For the past year – and beyond – public dialogue in the Delta has been drowning in a flood of competing claims, studies, plans, proposals and promises for resolving California’s increasingly desperate water problems, with much of the hope hinging on a horrendously expensive, scientifically suspect document called the Bay Delta Conservation Plan, or just BDCP.
The BDCP isn’t the first, and won’t be the last, questionable proposal to rescue the state from terminal thirst. But in terms of absolute dollars, and relative risk, it may be the most expensive.
At the core of the proposal are the now infamous twin, 30-mile long, 40-feet wide tunnels that would carry 3,000 acre feet per second of Sacramento and American River water around the Delta and down to pumping stations near Tracy, for shipment to Southern California almond and pistachio growers, among other “crucial” water consumers.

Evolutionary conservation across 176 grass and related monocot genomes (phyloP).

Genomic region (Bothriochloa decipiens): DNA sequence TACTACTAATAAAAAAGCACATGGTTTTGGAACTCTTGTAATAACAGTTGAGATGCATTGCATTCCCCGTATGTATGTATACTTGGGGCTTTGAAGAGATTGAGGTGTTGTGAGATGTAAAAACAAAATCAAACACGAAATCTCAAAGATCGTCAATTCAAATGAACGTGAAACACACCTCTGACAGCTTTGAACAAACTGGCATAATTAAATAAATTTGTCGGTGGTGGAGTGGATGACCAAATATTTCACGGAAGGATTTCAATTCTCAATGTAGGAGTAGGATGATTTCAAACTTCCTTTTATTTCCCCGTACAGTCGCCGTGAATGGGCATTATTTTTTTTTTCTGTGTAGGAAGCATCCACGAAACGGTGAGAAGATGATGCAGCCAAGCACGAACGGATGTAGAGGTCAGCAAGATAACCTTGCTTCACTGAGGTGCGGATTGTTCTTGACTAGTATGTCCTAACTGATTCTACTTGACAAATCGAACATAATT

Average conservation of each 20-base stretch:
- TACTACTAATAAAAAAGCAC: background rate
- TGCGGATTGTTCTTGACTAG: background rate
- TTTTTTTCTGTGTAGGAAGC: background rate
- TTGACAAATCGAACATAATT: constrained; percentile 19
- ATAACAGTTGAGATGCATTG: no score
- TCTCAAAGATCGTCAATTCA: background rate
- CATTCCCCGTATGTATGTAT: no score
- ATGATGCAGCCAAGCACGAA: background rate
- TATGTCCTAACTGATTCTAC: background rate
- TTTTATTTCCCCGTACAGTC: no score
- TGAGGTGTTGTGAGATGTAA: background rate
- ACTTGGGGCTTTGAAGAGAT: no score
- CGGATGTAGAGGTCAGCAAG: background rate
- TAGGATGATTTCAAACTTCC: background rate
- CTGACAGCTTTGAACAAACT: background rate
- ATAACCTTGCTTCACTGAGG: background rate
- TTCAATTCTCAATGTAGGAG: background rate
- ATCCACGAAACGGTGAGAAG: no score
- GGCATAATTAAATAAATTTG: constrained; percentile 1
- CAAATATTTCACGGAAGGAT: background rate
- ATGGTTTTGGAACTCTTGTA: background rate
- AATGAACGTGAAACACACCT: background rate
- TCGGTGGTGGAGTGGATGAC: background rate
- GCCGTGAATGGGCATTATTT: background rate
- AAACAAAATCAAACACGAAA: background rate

That part of the BDCP will cost about $16 billion, including operation and maintenance, and no one is yet clear who will pay for it.
Meanwhile, the science behind the tunnel is open to dispute and a wide range of critics insist that not nearly enough is known about the consequences of completely plumbing the largest and most ecologically-important estuary on the West Coast of the Western Hemisphere.